I took another box of mixed media from the house, the house my father last lived in. Most of the holiday cards I threw out, their messages meaningful only to Norman. Many of the photographs were ones I had sent him, or copies of pictures he had snapped and sent to me years ago. Several letters from my uncle I sent on to my cousin, sure that she would appreciate the insight into her father. Letters from my grandmother, Florette, I saved for a rainy day read.
Methodically I sorted the box’s contents, pausing now and again to hold a memory tight. And then, just as I thought there was really nothing new here, I came upon an envelope postmarked 1985. Pearl Freeman had shared a few photographs with my father. Without annotations or a note of explanation, I don’t know the relationship but apparently this stranger was sharing adolescent memories.
To date the photographs I pulled out a few key details that my father had shared about his high school years.
If Pearl Freeman, or a descendant/friend, is reading this post, I hope you will leave a memory in the comments!!!
I have not written much on this blog since my mother died. The daily exercise failed to distract my grieving brain.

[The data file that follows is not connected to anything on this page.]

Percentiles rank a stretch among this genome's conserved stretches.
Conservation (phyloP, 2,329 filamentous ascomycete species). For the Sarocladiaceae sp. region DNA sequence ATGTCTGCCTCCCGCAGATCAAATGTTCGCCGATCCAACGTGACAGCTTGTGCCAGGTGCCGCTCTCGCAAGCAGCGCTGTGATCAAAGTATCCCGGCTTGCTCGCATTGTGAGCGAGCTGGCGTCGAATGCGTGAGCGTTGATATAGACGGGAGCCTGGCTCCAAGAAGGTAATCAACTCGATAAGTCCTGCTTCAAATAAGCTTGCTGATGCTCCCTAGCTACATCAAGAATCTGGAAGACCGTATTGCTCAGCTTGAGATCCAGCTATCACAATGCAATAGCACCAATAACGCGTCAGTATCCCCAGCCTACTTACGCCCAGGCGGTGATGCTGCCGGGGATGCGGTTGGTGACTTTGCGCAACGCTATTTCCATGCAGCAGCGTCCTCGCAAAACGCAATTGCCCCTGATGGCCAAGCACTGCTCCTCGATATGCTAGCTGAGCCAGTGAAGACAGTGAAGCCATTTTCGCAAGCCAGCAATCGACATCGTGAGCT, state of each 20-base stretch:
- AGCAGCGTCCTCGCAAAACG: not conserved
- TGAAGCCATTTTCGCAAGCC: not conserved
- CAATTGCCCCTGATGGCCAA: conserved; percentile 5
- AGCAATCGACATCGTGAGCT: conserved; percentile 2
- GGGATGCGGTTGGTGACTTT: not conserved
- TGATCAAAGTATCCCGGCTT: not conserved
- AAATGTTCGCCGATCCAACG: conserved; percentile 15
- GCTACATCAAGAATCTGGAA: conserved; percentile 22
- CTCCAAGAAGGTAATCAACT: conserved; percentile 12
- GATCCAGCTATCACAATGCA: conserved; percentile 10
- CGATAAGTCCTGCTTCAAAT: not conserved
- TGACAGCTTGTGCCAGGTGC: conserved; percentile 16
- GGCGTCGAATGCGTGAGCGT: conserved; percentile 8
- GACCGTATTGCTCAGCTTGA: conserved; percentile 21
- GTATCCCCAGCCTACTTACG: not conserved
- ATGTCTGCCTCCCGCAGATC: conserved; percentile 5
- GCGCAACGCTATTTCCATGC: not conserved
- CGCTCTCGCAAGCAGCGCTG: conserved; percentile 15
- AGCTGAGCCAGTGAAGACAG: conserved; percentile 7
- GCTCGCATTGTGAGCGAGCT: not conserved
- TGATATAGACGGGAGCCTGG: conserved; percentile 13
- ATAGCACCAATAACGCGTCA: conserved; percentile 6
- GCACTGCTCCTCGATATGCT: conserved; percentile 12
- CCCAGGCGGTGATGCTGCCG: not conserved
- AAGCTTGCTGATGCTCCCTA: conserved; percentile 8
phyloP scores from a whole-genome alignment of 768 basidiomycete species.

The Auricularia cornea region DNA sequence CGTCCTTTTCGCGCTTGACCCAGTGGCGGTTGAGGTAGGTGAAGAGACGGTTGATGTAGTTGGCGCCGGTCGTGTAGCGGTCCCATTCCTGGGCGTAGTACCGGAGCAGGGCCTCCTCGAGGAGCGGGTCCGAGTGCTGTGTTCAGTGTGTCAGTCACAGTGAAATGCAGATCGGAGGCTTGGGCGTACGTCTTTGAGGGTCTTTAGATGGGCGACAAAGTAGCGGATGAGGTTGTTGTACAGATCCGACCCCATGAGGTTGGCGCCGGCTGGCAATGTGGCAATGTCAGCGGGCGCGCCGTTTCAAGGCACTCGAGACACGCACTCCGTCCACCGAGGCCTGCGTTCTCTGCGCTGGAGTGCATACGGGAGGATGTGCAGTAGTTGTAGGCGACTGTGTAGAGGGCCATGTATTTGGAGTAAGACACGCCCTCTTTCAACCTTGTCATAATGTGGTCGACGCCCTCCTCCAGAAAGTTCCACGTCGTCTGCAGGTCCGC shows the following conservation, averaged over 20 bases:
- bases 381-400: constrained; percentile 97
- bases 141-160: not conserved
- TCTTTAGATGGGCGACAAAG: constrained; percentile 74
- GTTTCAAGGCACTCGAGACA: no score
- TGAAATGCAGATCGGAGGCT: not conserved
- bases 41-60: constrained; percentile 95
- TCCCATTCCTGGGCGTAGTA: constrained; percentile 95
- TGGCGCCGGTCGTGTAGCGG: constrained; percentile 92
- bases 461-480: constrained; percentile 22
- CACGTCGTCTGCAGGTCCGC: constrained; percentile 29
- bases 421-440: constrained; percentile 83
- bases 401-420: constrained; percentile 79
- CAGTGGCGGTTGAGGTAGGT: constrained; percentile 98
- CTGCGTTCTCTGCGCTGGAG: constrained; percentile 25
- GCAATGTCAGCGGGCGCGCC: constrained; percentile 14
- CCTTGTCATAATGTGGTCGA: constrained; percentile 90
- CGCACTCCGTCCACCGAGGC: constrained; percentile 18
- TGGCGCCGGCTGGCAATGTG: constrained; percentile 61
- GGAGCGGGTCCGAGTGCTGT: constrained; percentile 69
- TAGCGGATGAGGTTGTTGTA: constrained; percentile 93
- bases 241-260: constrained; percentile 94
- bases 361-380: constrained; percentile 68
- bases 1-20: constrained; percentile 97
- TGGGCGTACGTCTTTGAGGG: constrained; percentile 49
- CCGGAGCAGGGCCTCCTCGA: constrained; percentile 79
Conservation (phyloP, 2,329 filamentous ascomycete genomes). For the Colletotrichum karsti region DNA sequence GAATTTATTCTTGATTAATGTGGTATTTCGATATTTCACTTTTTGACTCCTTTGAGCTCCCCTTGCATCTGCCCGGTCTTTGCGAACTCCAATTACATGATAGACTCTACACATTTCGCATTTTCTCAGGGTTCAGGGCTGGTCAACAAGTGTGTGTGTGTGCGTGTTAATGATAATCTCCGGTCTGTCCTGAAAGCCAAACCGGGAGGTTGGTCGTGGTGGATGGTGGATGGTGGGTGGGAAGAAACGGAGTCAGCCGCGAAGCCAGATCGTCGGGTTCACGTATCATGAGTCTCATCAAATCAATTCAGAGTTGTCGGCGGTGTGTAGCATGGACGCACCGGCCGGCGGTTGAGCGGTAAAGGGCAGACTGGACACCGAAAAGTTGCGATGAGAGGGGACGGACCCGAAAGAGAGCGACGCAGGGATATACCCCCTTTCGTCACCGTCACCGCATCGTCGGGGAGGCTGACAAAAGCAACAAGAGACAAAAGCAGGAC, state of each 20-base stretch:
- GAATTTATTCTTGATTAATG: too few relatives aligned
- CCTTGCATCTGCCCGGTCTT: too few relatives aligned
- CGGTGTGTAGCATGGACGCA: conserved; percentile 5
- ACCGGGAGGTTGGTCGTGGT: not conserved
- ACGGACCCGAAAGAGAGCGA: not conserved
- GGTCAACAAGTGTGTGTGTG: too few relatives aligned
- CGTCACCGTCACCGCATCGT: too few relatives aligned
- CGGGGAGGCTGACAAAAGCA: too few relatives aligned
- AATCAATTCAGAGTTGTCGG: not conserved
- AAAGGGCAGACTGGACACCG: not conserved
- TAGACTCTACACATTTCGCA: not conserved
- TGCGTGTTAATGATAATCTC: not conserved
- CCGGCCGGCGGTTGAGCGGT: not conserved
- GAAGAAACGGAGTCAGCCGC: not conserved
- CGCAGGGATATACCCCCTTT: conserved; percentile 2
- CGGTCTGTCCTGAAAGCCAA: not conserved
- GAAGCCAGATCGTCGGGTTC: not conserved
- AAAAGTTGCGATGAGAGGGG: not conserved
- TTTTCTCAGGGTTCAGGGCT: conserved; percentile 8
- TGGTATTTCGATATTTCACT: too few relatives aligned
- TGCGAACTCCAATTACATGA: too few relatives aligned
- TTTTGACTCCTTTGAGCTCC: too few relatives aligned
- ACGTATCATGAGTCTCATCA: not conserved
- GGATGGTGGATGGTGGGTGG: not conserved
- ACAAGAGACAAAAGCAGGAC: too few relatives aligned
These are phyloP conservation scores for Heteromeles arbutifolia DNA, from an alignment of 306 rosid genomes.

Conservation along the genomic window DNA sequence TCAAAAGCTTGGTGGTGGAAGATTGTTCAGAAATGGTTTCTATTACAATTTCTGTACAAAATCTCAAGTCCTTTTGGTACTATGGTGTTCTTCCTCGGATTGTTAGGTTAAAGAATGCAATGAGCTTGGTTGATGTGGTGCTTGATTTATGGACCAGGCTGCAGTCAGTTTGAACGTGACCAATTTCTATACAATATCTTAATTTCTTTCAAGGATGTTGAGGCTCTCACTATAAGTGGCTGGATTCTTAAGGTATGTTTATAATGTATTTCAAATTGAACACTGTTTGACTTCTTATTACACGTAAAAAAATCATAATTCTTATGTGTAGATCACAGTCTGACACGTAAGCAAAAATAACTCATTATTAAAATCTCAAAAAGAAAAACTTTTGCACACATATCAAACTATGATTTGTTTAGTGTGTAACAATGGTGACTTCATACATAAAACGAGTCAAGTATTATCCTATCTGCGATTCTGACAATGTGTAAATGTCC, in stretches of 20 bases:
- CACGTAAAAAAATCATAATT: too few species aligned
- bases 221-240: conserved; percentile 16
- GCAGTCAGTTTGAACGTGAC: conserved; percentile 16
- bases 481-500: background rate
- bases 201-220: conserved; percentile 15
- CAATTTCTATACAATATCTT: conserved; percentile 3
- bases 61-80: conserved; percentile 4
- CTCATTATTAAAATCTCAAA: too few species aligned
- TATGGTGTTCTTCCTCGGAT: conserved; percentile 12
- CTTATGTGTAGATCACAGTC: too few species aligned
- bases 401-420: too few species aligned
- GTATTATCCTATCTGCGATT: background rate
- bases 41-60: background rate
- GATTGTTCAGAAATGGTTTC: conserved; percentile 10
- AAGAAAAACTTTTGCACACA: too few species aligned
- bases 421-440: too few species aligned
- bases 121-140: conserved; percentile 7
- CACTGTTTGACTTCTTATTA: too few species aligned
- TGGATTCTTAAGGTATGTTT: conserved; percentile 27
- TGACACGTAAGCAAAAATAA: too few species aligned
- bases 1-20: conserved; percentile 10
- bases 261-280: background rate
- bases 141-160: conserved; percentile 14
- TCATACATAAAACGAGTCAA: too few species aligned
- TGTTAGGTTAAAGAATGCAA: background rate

Instead I hopped into a genealogical burrow and nosed around through its labyrinth of story lines, tumbling out in previously unknown family territory and time. The research begged for more than a cursory post. I drifted for a while, before I befriended a deadline, and realized how important these “time to stop writing” moments are in the process of developing a story, of finishing thoughts, of discovering what emotional responses to ancestral tales actually mean–to me, today. An article has been published in my local genealogical society’s newsletter. I drafted a 3000 word essay, that still sucks, but is the transformative story before the story, the first baby step in confronting my family’s legacy of enslaving.
Now I return to the blogger community, to embrace daily prompts, tiny deadlines. This community is my channel, the place where my stream of words can bounce up against the research rocks, and rush over and under branches of “what ifs” and “whys”, to sing the past into the present.
Thank you for listening to my songs.
Within the last week I read an article about commitment, or rather keeping a commitment. In sum, the author stated that it is easier to practice your craft or hone your skill, develop new habits and deepen your spiritual practice if you commit 100%. No creeping “well, just this once I won’t take my binoculars” or “I’ll get to the writing tomorrow.”
So I am committed to this experiment. If I write every day on this blog or on my work-in-progress Shared Legacy narrative (more on that later), no excuses, will the writer’s block melt? If I take my binoculars or camera everywhere I go, will I spend at least a few minutes mindfully every day? And if I write and deeply look at my world, will I find myself energized and engaged?
What have you, dear reader, decided to commit 100% to? What tricks did you develop to hold yourself accountable?